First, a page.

required number of octets of prefix are present.  This number can be
   computed from the prefix length octet as follows:

        prefix octets = integer of ((prefix length + 7) / 8)


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   Just as in [2], if a prefix is advertised with a metric larger than
   MAX_V6_PATH_METRIC (0xFE000000), this prefix must not be considered
   during the normal SPF computation.  This will allow advertisement of
   a prefix for purposes other than building the normal IPv6 routing
   table.


4.  IPv6 Interface Address TLV

   The "IPv6 Interface Address" TLV is TLV type 232 (0xE8).

   This TLV maps directly to [1]'s "IP Interface Address" TLV.  We
   necessarily modify the contents to be 0-15 16 octet IPv6 interface
   addresses instead of 0-63 4 octet IPv4 interface address.

   We further restrict the semantics of this TLV depending on where it
   is advertised.  For Hello PDUs the "Interfaces Address" TLV must
   contain only the link-local IPv6 addresses assigned to the interface
   which is sending the Hello.  For LSPs the "Interfaces Address" TLVs
   must contain only the non-link-local IPv6 addresses assigned to the
   IS.


5.  IPv6 NLPID

   The value of the IPv6 NLPID is 142 (0x8E).

   As with [1] and IPv4, if the IS supports IPv6 routing using IS-IS, it
   must advertise this in the "NLPID" TLV by adding the IPv6 NLPID.


6.  Operation

   We utilize the same changes to [1] as made in [2] for the processing
   of prefix information.  These changes are both related to the SPF
   calculation.

   Since the metric space has been extended we need to redefine the
   MAX_PATH_METRIC (1023) from the original specification in [1].  This
   new value MAX_V6_PATH_METRIC is the same as in [2] (0xFE000000).  If
   during the SPF a path metric would exceed MAX_V6_PATH_METRIC it shall
   be considered to be MAX_V6_PATH_METRIC.

   The order of preference between paths for a given prefix must be
   modified to consider the up/down bit.  The new order of preference is


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   as follows (from best to worst).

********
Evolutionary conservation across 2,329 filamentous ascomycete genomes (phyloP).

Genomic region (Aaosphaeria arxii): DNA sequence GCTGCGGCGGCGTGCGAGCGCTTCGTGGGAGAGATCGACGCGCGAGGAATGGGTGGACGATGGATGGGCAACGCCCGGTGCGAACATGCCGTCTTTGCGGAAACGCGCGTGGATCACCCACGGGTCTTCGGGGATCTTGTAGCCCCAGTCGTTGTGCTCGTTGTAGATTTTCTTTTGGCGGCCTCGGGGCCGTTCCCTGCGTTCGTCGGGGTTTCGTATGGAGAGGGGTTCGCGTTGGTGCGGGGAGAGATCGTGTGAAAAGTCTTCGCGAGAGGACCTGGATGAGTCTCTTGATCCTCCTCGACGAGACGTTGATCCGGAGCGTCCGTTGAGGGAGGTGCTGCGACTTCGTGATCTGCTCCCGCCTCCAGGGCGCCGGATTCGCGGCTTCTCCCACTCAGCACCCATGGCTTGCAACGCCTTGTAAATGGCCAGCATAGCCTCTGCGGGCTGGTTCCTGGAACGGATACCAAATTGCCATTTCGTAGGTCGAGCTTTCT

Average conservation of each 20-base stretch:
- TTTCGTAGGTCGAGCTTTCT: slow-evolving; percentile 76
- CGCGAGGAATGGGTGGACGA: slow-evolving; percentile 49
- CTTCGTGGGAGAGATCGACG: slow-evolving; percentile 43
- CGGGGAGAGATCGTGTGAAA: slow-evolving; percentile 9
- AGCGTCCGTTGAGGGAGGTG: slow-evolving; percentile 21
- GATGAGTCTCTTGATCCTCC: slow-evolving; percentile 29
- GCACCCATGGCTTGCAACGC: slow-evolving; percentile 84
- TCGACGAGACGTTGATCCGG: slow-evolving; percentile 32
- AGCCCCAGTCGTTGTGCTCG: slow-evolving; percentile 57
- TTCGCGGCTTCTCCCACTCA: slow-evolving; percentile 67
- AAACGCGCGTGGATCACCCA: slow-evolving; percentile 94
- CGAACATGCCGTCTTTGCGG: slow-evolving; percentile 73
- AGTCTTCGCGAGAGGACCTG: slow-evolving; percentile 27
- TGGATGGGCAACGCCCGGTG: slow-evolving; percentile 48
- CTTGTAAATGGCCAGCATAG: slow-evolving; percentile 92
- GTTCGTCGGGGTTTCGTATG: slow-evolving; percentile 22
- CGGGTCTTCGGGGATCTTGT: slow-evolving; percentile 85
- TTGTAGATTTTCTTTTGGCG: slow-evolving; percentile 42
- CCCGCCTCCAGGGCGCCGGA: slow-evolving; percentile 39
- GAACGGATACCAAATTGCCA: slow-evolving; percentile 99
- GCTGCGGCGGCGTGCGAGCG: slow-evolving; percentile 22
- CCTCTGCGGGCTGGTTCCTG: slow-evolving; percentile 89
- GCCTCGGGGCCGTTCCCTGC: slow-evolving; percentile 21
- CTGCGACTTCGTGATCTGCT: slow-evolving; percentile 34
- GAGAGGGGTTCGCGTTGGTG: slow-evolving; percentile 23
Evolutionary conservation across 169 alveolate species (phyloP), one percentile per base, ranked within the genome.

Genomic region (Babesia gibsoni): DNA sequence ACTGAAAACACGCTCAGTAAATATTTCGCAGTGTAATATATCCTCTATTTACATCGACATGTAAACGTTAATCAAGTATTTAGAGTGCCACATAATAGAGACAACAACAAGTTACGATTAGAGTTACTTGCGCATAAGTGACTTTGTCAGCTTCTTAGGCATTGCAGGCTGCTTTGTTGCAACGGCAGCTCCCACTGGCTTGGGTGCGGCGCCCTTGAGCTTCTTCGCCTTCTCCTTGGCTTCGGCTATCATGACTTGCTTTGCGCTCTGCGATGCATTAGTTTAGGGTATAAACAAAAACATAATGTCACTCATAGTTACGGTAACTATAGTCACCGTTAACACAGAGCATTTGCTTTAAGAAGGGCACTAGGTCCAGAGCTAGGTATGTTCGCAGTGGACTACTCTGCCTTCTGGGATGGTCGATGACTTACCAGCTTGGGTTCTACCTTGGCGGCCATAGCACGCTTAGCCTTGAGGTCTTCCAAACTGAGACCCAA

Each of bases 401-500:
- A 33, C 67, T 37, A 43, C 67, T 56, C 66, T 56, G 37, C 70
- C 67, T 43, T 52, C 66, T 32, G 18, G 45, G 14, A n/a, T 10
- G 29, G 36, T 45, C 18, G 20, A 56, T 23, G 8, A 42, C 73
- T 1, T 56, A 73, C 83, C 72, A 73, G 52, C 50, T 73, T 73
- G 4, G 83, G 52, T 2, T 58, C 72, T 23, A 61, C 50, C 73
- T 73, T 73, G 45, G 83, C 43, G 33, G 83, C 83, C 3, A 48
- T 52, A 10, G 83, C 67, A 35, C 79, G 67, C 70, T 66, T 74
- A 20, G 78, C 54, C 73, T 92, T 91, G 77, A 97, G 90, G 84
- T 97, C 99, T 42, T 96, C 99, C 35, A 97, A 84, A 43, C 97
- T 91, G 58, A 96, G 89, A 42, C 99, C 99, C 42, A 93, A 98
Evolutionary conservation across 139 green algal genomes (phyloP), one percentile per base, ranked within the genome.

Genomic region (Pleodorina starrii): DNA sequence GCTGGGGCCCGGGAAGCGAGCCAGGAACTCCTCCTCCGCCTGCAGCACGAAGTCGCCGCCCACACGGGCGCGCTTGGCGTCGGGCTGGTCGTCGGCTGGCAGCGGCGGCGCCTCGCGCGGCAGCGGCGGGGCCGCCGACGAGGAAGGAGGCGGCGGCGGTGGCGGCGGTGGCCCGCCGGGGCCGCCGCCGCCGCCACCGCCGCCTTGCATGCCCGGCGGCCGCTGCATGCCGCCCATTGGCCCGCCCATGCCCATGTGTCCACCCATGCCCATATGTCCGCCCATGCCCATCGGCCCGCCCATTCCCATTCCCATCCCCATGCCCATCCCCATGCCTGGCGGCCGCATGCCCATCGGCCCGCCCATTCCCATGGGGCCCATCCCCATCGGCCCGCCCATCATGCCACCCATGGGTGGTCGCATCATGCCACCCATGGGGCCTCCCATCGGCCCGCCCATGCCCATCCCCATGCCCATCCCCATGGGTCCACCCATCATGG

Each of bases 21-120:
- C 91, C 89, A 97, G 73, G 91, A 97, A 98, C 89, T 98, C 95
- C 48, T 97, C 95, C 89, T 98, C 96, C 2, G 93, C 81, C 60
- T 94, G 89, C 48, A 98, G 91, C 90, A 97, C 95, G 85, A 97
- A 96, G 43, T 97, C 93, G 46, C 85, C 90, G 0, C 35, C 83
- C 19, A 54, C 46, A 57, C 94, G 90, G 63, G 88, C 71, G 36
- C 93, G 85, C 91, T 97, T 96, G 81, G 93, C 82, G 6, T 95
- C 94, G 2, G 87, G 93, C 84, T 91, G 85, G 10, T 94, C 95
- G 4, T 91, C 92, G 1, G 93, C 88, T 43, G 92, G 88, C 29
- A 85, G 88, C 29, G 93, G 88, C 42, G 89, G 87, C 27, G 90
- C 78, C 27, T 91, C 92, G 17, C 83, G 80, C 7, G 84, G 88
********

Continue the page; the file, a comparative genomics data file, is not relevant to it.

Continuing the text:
1. Level 1 up prefix
        2. Level 2 up prefix
        3. Level 2 down prefix
        4. Level 1 down prefix

   If multiple paths have the same best preference then selection occurs
   based on metric.  Any remaining multiple paths should be considered
   for equal-cost multi-path routing if the router supports this, otherwise
   the router can select any one of the multiple paths.


7.  Encapsulation of IS-IS PDUs

   There is no method currently defined for encapsulation of IS-IS PDUs
   in IPv6 packets.  Based on further study, future versions of this
   draft may specify an optional method for encapsulating IS-IS PDUs in
   IPv6 packets.


8.  Implementations

   An implementation of this draft has been completed in GateD.


9.  Security Considerations

   This document raises no new security considerations.


10.  References

[0]  "Intermediate System to Intermediate System Intra-Domain Routeing
     Exchange Protocol for use in Conjunction with the Protocol for
     Providing the Connectionless-mode Network Service (ISO 8473)", ISO
     10589, 1992.

[1]  Callon, R., "Use of OSI IS-IS for Routing in TCP/IP and Dual
     Environments", RFC 1195, December 1990.

[2]  Smit, H., and T. Li, "IS-IS extensions for Traffic Engineering",
     Work in Progress, May 1999.




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11.  Author's Address

     Christian E. Hopps
     NextHop Technologies, Inc.
     4251 Plymouth Road,
     Building 1, Suite 2000.
     Ann Arbor, MI  48105
     Phone: +1 734 936 0291
     Email: chopps@djinesys.com


12.  Full Copyright Statement

   Copyright (C) The Internet Society 2000. All Rights Reserved.

   This document and translations of it may be copied and furnished to
   others, and derivative works that comment on or otherwise explain it
   or assist in its implementation may be prepared, copied, published
   and distributed, in whole or in part, without restriction of any
   kind, provided that the above copyright notice and this paragraph are
   included on all such copies and derivative works.  However, this
   document itself may not be modified in any way, such as by removing
   the copyright notice or references to the Internet Society or other
   Internet organizations, except as needed for the  purpose of
   developing Internet standards in which case the procedures for
   copyrights defined in the Internet Standards process must be
   followed, or as required to translate it into languages other than
   English.

   The limited permissions granted above are perpetual and will not be
   revoked by the Internet Society or its successors or assigns.

   This document and the information contained herein is provided on an
   "AS IS" basis and THE INTERNET SOCIETY AND THE INTERNET ENGINEERING
   TASK FORCE DISCLAIMS ALL WARRANTIES, EXPRESS OR IMPLIED, INCLUDING
   BUT NOT LIMITED TO ANY WARRANTY THAT THE USE OF THE INFORMATION
   HEREIN WILL NOT INFRINGE ANY RIGHTS OR ANY IMPLIED WARRANTIES OF
   MERCHANTABILITY OR FITNESS FOR A PARTICULAR PURPOSE.